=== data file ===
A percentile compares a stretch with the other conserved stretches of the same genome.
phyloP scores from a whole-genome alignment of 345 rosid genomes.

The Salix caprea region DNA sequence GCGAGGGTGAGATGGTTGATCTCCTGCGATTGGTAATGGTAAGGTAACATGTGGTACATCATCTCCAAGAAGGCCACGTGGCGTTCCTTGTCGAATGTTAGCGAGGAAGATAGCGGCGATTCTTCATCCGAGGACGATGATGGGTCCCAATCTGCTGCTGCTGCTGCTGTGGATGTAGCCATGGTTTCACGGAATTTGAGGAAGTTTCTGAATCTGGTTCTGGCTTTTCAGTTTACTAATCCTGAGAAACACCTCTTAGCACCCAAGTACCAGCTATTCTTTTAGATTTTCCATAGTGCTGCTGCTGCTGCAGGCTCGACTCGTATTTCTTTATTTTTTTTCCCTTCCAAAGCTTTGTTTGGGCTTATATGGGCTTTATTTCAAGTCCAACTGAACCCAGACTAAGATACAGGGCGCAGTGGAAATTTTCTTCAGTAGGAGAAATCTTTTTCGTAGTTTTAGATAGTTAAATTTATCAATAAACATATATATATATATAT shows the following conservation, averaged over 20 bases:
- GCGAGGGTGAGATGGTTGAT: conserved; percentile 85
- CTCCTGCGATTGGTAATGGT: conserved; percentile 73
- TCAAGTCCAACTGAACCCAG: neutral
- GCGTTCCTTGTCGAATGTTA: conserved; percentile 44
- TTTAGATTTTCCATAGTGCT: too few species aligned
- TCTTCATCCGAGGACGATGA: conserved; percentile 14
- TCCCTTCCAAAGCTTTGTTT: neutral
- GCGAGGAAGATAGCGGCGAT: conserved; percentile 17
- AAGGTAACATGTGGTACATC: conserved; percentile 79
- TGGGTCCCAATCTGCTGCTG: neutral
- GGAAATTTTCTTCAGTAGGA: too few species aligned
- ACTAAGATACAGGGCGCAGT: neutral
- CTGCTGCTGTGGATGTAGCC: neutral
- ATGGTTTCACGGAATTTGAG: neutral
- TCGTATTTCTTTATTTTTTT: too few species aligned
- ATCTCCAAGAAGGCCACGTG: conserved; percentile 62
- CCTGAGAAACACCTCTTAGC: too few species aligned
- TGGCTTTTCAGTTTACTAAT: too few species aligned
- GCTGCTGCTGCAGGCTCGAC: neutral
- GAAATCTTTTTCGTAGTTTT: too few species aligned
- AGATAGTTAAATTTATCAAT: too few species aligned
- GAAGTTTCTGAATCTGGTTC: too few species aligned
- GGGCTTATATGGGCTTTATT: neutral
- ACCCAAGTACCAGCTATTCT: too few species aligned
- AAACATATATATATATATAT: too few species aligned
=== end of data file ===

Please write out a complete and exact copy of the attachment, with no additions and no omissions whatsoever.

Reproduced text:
A percentile compares a stretch with the other conserved stretches of the same genome.
phyloP scores from a whole-genome alignment of 345 rosid genomes.

The Salix caprea region DNA sequence GCGAGGGTGAGATGGTTGATCTCCTGCGATTGGTAATGGTAAGGTAACATGTGGTACATCATCTCCAAGAAGGCCACGTGGCGTTCCTTGTCGAATGTTAGCGAGGAAGATAGCGGCGATTCTTCATCCGAGGACGATGATGGGTCCCAATCTGCTGCTGCTGCTGCTGTGGATGTAGCCATGGTTTCACGGAATTTGAGGAAGTTTCTGAATCTGGTTCTGGCTTTTCAGTTTACTAATCCTGAGAAACACCTCTTAGCACCCAAGTACCAGCTATTCTTTTAGATTTTCCATAGTGCTGCTGCTGCTGCAGGCTCGACTCGTATTTCTTTATTTTTTTTCCCTTCCAAAGCTTTGTTTGGGCTTATATGGGCTTTATTTCAAGTCCAACTGAACCCAGACTAAGATACAGGGCGCAGTGGAAATTTTCTTCAGTAGGAGAAATCTTTTTCGTAGTTTTAGATAGTTAAATTTATCAATAAACATATATATATATATAT shows the following conservation, averaged over 20 bases:
- GCGAGGGTGAGATGGTTGAT: conserved; percentile 85
- CTCCTGCGATTGGTAATGGT: conserved; percentile 73
- TCAAGTCCAACTGAACCCAG: neutral
- GCGTTCCTTGTCGAATGTTA: conserved; percentile 44
- TTTAGATTTTCCATAGTGCT: too few species aligned
- TCTTCATCCGAGGACGATGA: conserved; percentile 14
- TCCCTTCCAAAGCTTTGTTT: neutral
- GCGAGGAAGATAGCGGCGAT: conserved; percentile 17
- AAGGTAACATGTGGTACATC: conserved; percentile 79
- TGGGTCCCAATCTGCTGCTG: neutral
- GGAAATTTTCTTCAGTAGGA: too few species aligned
- ACTAAGATACAGGGCGCAGT: neutral
- CTGCTGCTGTGGATGTAGCC: neutral
- ATGGTTTCACGGAATTTGAG: neutral
- TCGTATTTCTTTATTTTTTT: too few species aligned
- ATCTCCAAGAAGGCCACGTG: conserved; percentile 62
- CCTGAGAAACACCTCTTAGC: too few species aligned
- TGGCTTTTCAGTTTACTAAT: too few species aligned
- GCTGCTGCTGCAGGCTCGAC: neutral
- GAAATCTTTTTCGTAGTTTT: too few species aligned
- AGATAGTTAAATTTATCAAT: too few species aligned
- GAAGTTTCTGAATCTGGTTC: too few species aligned
- GGGCTTATATGGGCTTTATT: neutral
- ACCCAAGTACCAGCTATTCT: too few species aligned
- AAACATATATATATATATAT: too few species aligned